The Family Research Council today praised Hawaii Governor Linda Lingle for her veto yesterday of a bill that would have created both same-sex and opposite-sex "civil unions."
"We thank Gov. Lingle for her veto, and for recognizing that 'civil unions' are 'essentially marriage by another name,'" said Peter Sprigg, Family Research Council's Senior Fellow for Policy Studies. "Society gives benefits to marriage because marriage gives benefits to society," Sprigg noted, "and there is simply no benefit from homosexual relationships that would justify society's official affirmation of them, whether under the term 'domestic partnerships,' 'civil unions,' or 'marriage.'"
"The creation of opposite-sex civil unions in this bill as an alternative to marriage just proves that the ultimate aim of this movement is the deconstruction of marriage as a unique social institution," added Sprigg.
Sprigg expressed agreement with Lingle's criticism of the last-minute revival of the bill that led to its passage in April. Gov. Lingle declared in her veto statement, "The legislative maneuvering that brought HB 444 to an 11th hour vote, on the final day of the session, via a suspension of the rules, after legislators led the public to believe that the bill was dead, was wrong and unfair to the public they represent."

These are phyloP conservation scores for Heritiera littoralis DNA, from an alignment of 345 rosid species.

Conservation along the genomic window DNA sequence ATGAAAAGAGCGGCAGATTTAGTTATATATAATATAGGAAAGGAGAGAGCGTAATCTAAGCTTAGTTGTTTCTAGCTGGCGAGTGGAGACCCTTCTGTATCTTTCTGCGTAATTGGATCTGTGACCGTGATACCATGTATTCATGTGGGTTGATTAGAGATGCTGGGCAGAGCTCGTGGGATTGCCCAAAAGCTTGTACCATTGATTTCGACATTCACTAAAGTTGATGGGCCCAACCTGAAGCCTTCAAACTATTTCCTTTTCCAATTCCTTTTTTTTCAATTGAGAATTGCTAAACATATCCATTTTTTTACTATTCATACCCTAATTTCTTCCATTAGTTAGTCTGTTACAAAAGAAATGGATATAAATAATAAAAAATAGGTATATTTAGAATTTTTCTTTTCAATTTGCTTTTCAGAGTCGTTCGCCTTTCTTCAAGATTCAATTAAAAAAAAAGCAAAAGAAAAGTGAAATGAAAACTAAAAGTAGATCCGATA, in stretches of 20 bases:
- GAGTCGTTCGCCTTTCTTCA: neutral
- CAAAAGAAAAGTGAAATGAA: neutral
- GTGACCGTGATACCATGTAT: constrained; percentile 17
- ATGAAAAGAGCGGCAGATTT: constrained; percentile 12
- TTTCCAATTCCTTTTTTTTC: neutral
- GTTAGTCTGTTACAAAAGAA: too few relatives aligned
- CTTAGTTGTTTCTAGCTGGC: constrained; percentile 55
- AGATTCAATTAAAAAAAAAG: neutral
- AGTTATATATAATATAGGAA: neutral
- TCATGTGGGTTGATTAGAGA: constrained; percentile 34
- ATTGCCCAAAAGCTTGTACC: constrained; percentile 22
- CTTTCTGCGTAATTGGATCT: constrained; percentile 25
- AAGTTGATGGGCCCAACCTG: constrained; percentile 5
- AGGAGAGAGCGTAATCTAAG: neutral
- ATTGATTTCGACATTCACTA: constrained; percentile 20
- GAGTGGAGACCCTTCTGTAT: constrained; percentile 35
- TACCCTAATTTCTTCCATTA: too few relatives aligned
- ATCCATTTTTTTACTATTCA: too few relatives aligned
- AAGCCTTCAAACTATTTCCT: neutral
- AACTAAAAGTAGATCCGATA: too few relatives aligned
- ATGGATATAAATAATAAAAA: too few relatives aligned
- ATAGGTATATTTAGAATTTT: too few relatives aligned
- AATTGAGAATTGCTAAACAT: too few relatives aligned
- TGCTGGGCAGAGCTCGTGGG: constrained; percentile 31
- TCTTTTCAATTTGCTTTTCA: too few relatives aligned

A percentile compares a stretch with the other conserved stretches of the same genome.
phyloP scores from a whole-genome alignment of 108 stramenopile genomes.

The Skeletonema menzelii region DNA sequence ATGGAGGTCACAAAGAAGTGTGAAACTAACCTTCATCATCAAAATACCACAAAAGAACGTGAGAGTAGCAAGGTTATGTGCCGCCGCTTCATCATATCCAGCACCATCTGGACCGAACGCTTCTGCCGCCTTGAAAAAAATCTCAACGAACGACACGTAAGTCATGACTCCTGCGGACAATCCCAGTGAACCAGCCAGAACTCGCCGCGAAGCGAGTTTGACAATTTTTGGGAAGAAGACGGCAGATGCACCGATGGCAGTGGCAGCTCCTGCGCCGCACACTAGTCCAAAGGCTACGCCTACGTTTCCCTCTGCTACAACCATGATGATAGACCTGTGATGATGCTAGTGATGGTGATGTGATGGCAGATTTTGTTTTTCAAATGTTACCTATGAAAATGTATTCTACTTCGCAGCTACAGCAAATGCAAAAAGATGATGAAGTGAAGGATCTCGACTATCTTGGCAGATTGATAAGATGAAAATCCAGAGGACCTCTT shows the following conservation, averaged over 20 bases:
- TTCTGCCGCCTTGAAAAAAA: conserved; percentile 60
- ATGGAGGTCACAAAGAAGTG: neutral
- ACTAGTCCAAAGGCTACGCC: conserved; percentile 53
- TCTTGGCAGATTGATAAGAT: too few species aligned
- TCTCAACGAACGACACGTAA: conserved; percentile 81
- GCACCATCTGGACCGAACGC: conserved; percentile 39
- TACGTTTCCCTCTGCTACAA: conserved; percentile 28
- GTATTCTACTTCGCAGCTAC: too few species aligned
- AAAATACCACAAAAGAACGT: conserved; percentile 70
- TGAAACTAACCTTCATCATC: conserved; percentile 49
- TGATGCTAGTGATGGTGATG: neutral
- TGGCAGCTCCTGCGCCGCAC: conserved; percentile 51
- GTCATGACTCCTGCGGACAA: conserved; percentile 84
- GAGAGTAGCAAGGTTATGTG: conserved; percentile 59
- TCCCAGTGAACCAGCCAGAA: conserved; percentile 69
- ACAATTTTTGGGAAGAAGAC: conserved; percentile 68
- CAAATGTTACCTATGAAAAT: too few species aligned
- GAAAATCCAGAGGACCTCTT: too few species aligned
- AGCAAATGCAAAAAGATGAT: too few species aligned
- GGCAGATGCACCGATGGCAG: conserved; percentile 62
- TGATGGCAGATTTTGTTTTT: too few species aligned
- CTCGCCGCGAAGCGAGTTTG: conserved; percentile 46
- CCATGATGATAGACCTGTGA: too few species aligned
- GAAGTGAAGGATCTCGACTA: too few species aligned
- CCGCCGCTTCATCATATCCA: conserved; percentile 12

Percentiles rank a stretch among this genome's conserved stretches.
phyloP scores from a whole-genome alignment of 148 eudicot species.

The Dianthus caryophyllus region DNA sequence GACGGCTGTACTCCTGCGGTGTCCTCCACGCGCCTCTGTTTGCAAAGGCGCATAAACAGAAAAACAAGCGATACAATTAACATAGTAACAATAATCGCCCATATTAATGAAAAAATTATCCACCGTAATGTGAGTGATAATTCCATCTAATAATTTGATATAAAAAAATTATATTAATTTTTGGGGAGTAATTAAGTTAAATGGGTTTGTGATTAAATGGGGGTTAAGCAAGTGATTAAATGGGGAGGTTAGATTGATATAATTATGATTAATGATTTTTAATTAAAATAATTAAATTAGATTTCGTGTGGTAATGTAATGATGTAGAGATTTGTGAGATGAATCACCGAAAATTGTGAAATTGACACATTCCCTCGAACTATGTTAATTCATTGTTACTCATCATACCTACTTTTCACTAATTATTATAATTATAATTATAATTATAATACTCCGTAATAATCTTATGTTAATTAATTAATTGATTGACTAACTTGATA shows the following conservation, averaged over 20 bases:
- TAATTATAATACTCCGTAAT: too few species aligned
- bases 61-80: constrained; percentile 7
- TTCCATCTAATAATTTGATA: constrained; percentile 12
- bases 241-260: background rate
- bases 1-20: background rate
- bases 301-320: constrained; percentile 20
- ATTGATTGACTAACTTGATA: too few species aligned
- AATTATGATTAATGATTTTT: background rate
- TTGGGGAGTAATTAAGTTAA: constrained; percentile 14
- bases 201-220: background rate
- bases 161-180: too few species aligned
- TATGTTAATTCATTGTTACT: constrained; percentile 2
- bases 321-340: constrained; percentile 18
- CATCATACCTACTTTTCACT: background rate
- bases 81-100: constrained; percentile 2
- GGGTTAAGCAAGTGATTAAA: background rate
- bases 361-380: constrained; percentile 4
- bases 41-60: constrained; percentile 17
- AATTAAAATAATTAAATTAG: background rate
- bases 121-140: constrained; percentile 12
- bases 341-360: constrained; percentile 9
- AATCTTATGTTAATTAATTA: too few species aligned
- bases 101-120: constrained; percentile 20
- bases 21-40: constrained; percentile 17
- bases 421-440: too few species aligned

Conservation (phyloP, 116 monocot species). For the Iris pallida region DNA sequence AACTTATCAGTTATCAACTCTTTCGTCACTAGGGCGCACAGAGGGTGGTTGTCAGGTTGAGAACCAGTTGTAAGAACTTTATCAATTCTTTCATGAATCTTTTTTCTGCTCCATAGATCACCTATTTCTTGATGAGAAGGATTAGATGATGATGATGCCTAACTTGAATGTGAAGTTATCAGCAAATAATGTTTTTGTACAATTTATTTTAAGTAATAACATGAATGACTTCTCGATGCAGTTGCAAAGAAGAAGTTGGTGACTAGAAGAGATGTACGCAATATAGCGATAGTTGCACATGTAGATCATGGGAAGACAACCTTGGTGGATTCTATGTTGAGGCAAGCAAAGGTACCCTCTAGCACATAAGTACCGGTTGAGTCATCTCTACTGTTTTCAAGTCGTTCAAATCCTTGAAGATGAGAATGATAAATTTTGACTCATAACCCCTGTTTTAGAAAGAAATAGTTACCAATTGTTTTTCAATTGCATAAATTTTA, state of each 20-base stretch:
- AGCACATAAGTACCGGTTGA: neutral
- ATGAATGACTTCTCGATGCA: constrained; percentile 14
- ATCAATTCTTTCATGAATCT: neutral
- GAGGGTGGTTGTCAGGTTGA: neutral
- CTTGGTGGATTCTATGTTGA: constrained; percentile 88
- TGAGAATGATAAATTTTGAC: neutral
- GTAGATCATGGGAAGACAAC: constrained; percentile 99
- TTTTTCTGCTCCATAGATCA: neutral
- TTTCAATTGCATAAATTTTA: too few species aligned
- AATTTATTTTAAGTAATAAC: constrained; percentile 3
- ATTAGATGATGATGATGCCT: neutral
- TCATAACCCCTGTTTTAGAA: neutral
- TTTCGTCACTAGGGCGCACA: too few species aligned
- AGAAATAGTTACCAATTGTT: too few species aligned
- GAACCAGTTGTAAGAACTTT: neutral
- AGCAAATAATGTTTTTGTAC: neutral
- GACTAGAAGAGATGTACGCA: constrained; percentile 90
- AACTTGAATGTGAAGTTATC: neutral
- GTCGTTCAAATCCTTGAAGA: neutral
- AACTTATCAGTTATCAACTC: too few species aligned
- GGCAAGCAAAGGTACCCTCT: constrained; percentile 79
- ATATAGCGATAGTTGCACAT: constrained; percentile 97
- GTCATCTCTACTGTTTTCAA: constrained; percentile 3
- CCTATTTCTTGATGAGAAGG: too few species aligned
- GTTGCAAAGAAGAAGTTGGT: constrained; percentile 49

Lingle declared that the ultimate decision on this issue should be made "by all the people of Hawaii behind the curtain of the voting booth." Hawaii was one of the first states to amend its constitution to address the issue of same-sex marriage, by taking the power to redefine marriage away from judges. "Now, ideally, Hawaiians should settle this issue through a constitutional amendment permanently reserving marriage and its benefits to the union of one man and one woman," Sprigg urged.